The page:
‘Old Man’s Song’

‘Lines on your face each one a trace
Of happiness, distance and sorrow’

‘…This brings me back to a time when I first learned of expressing myself through the art of others. I left the cozy confines of the University of Vermont with a small group of friends and moved into the woods outside of Burlington, Vermont. It was a diverse team of compatriots. We organized ourselves into a collective. We rejected the term ‘commune’ in that we felt we had more of a political purpose. We organized locally, and went to march on Washington against Viet Nam and the draft. We started co-operatives to have access to healthy foods. We took the Summer of Love further–into a lifestyle.

Perhaps what I remember most then was the end of the day. My shelter was a teepee in which three other couples slept. There were pup-tents and lean-to’s and those who slept under the starry skies in their sleeping bags. In the center of it all, we had a nightly fire where we could talk and bid each other good night. After our active days and brown rice meals, we would reminisce and tell tales to each other or sing along with was an acoustic guitar. I think I first heard a rendition of this song then.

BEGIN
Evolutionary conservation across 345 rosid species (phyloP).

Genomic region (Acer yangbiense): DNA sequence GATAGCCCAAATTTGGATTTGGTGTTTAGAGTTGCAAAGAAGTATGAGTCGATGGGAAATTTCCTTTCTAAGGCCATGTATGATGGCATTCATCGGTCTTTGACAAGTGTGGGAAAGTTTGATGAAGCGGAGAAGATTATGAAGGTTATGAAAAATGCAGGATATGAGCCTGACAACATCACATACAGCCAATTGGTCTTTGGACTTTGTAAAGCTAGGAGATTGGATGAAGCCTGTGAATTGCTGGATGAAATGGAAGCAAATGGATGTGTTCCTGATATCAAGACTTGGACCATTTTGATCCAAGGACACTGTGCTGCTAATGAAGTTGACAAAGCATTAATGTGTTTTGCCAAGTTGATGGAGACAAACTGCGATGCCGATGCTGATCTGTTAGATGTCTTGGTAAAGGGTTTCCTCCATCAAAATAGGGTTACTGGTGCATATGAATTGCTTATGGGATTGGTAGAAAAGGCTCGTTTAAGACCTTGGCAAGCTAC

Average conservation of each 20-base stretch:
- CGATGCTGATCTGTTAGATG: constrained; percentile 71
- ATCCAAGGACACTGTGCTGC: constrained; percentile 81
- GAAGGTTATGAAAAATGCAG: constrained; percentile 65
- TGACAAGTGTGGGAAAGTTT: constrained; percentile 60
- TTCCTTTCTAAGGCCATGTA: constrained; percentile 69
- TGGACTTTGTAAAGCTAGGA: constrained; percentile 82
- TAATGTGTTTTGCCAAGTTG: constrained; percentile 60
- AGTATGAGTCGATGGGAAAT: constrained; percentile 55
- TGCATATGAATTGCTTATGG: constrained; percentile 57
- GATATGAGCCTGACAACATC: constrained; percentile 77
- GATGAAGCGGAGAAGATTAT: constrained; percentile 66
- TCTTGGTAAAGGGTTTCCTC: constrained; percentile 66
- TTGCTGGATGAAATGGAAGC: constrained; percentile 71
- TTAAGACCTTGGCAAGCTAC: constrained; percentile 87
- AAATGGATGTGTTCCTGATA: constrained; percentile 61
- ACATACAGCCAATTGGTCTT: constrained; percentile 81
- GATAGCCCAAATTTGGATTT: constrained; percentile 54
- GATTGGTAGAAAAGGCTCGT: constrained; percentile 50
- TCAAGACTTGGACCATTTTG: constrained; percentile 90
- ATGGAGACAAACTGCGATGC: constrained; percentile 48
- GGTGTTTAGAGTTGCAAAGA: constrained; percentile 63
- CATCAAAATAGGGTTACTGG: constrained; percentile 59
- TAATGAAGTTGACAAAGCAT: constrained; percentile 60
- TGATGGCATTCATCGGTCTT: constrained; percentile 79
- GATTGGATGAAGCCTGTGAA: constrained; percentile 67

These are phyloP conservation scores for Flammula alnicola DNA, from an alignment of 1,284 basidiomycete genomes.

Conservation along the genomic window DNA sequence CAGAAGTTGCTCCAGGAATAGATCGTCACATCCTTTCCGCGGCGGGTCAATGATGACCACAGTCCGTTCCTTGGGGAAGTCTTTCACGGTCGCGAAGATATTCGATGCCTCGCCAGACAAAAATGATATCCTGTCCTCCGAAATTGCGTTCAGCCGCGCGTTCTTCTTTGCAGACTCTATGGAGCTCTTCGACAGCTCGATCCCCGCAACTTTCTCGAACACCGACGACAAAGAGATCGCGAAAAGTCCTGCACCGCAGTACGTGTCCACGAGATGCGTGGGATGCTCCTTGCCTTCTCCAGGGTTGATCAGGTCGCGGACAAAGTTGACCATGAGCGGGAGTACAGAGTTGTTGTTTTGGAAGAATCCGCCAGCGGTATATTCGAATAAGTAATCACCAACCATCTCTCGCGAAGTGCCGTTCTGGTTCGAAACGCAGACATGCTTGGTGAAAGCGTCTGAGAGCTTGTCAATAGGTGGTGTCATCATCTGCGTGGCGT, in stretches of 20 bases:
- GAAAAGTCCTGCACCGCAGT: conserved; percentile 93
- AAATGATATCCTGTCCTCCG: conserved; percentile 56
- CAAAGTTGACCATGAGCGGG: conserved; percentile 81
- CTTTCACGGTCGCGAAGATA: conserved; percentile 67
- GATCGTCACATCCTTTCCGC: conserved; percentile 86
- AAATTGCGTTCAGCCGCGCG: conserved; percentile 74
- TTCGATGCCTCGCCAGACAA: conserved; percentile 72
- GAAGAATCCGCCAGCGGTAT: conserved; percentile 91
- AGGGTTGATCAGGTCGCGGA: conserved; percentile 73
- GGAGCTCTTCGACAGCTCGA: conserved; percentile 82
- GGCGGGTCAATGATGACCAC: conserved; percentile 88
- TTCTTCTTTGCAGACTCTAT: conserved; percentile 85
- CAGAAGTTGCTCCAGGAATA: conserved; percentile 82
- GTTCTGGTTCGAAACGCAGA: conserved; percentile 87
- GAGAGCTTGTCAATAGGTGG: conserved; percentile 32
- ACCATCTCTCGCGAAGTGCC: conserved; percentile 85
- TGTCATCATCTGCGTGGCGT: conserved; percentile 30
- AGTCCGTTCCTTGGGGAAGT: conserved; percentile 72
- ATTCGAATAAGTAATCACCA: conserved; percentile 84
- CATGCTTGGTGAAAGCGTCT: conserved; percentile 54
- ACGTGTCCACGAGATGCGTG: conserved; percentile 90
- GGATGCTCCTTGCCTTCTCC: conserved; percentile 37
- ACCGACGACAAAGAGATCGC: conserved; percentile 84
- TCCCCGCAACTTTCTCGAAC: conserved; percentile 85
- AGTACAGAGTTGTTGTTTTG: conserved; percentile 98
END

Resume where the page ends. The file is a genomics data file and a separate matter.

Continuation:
Little could I know that all too soon, I would become that old man.’

This entry was posted in Uncategorized. Bookmark the permalink.

1 Response to ‘Old Man’s Song’

  1. robin andrea says:

    This is such a beautiful song. I don’t know how I’ve never heard it before. I remember the days of collectives and communes. Old souls in young bodies huddled around the campfires. We dreamed we could change the world. We did, but they won.

Leave a Comment for Adgita

Fill in your details below or click an icon to log in:

WordPress.com Logo

You are commenting using your WordPress.com account. Log Out /  Change )

Twitter picture

You are commenting using your Twitter account. Log Out /  Change )

Facebook photo

You are commenting using your Facebook account. Log Out /  Change )

Connecting to %s

This site uses Akismet to reduce spam. Learn how your comment data is processed.